No it's not click-bait, I really retired at 34. My last day as an engineer was December 31, 2021. And boy does it feel good.
For those new to the blog, this is an update to the I'm Quitting my 9-5 blog from April of 2021.
I hesitated to put this blog out. A lot of friends and family read this and there's always judgement with an announcement like this. "What if it doesn't work out?" "You're so young. What are you going to do?" "You'll be bored and be begging to go back to work."
I'll answer those comments at the end. For now, let's look at who I am and how I got here.
Quick background - I have worked in NYC in the engineering field for 14 years, rising through the ranks and making pretty good money along the way. Not a brag, just being transparent.
I have been investing since 2008 (see my full investment journey in this blog). In 2017, I found the FI/RE subreddit (Financial Independence, Retiring Early). It's a community where people are maxing out their investments while they are young so they can retire early. Retirement isn't an age, it's when the passive income from your investments can fully pay for your lifestyle.
Want to figure out your FI/RE number? Here's the simple calculation:
After finding FI/RE, I went all-in. Every additional penny went into retirement funds or my self directed investment account. At the time my goal wasn't necessarily retirement, it was freedom. I wanted to be able to do what I want when I want.
A phrase I repeat often around here is "freedom is the goal, money is a tool." Meaning money isn't my driving factor. I simply use money to achieve my ultimate goal. After all, as a good friend says, "money is a fiction." Money is just numbers on a computer screen or paper in my hand. It has no real value yet we all agree that it's worth something. That's why money was never my goal.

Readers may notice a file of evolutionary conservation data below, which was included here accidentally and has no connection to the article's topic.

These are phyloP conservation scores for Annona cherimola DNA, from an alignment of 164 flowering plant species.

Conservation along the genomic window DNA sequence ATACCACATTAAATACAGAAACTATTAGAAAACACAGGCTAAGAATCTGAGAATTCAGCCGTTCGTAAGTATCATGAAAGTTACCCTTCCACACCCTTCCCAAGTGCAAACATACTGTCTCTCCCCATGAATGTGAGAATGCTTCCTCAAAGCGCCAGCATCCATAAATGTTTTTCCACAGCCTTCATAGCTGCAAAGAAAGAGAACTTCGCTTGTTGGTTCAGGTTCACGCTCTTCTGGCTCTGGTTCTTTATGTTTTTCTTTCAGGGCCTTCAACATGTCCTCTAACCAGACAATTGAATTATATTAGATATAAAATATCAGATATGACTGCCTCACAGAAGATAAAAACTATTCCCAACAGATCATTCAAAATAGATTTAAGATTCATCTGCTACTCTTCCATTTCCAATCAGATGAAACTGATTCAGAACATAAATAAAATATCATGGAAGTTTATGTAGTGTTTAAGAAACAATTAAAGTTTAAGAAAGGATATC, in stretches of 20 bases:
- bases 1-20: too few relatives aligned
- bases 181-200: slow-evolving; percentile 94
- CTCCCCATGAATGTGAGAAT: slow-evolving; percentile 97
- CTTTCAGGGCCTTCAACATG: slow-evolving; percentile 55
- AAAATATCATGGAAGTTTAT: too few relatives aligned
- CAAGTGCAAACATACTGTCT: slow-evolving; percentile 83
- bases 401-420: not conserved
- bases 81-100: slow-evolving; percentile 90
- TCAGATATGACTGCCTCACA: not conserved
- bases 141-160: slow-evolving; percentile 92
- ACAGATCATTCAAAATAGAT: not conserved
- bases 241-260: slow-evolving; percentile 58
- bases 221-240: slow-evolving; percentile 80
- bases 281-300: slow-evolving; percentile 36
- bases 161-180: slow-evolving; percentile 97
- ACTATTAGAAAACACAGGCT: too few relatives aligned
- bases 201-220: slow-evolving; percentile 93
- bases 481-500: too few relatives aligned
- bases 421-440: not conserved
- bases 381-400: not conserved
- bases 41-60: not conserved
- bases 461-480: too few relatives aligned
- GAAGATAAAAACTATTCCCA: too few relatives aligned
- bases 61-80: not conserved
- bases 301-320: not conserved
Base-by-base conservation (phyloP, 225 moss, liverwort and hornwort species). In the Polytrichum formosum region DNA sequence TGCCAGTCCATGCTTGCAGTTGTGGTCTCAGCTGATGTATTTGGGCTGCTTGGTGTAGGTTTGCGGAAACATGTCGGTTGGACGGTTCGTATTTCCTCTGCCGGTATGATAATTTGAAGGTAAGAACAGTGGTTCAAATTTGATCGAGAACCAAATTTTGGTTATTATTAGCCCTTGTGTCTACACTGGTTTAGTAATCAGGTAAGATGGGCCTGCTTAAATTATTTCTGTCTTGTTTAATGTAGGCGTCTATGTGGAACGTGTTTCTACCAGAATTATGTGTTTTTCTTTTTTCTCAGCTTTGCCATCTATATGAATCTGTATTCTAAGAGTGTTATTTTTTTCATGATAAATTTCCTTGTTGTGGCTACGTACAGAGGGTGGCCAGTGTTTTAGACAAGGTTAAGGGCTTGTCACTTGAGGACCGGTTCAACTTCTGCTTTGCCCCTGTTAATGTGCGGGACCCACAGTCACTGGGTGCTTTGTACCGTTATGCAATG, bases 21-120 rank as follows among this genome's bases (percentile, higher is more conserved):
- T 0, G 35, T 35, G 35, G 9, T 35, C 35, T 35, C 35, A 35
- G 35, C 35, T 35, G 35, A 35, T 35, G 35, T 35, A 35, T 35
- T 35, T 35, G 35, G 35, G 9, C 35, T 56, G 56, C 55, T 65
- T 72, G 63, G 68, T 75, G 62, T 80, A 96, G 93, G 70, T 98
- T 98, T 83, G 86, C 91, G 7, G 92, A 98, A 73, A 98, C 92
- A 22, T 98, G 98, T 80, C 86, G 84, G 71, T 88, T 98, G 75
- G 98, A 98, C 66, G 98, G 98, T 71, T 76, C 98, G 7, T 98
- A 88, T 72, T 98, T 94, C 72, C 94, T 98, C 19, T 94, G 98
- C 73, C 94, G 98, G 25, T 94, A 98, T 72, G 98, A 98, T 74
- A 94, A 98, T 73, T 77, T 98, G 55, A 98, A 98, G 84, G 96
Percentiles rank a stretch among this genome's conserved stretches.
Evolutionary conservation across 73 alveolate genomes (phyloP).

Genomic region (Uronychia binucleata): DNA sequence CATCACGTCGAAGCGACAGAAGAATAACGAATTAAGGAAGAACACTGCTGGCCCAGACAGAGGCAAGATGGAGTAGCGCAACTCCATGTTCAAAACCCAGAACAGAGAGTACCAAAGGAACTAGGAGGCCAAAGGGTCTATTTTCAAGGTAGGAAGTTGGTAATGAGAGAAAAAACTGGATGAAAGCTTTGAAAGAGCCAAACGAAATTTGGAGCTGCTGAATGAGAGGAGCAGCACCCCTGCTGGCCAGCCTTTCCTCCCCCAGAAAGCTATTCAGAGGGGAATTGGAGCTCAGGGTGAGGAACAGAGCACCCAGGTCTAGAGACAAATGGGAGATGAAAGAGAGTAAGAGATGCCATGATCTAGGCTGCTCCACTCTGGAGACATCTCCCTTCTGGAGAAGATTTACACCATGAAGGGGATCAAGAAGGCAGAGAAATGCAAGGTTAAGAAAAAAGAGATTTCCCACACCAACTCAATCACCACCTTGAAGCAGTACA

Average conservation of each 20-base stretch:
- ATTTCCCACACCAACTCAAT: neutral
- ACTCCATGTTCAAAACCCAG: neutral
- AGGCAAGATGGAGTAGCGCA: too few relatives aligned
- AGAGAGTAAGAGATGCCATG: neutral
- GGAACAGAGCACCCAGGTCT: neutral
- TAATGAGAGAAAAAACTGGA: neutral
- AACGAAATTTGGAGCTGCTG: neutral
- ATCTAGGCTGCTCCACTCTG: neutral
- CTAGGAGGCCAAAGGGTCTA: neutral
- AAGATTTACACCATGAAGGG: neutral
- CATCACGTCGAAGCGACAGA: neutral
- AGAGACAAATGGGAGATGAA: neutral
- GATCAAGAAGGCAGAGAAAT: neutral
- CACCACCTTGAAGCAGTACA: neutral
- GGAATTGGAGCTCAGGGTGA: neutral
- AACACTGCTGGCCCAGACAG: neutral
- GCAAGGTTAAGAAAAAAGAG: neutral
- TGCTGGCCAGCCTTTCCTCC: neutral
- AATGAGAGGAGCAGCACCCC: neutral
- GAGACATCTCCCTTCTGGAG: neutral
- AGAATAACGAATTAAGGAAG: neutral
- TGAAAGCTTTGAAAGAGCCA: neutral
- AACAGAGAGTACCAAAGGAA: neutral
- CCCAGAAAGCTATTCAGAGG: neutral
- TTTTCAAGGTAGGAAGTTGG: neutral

In 2020, after 3 years of FIRE and to help achieve that freedom I desire, I set out a goal to pay off my student loans completely by the end of the year. In total, I had around $33,500 remaining of the $90,000 that I began with. I had been paying a little extra every month, but it wasn't enough. The interests on these loans ranged from 5% to 9% and I no longer wanted the burden of debt over my head.
Naturally, I resorted to my budget spreadsheet, which you can get for free when you sign up for our newsletter, and I came up with a plan to pay off the loans by the end of 2020.
Here's a look at a sample of the budget sheet:
*Note - not my actual budget.
For those of you who have blocked it out of your memory, COVID struck in March of 2020. Stuck at home and with nothing to spend money on, my savings rate sky rocketed. All that extra cash went directly to the loans. By September the loans were fully paid off.
With the debt gone and the proverbial monkey off my back, I suddenly felt a taste of that freedom I so desired. And there was nothing that was going to get in my way now.
Around this time, I started using Personal Capital to track my net worth. I was previously using a spreadsheet but the app was free and ridiculously easy to use so it was a no brainer. It pulls all my accounts into the app and fully tracks everything automatically. It's the best, I highly recommend it.
Anyway, with nearly double the capital every month, I dollar cost averaged into index funds, individual stocks and crypto. And since the markets were still recovering from COVID crash my returns were supercharged.
Fast forward a year of maxed out contributions and over 80% returns and I hit that magical FI/RE number. In fact, thanks to Personal Capital, I could see that my net worth more than doubled from a year earlier.
As much as I wanted to put in my notice at work, the logical person in me said to take a moment. Make sure the numbers still added up. Think about the state of the market. Think about inflation and the economy overall. Don't rush into this decision.
After all, the stock market was up over 100% from the COVID lows and Bitcoin was up 1,000% in that same period. We all know the saying - "everyone is a genius in a bull market."
I decided to wait a few months and use my salary to give me a bit of buffer. Between the additional contributions and the market rising another 9%, the time had come.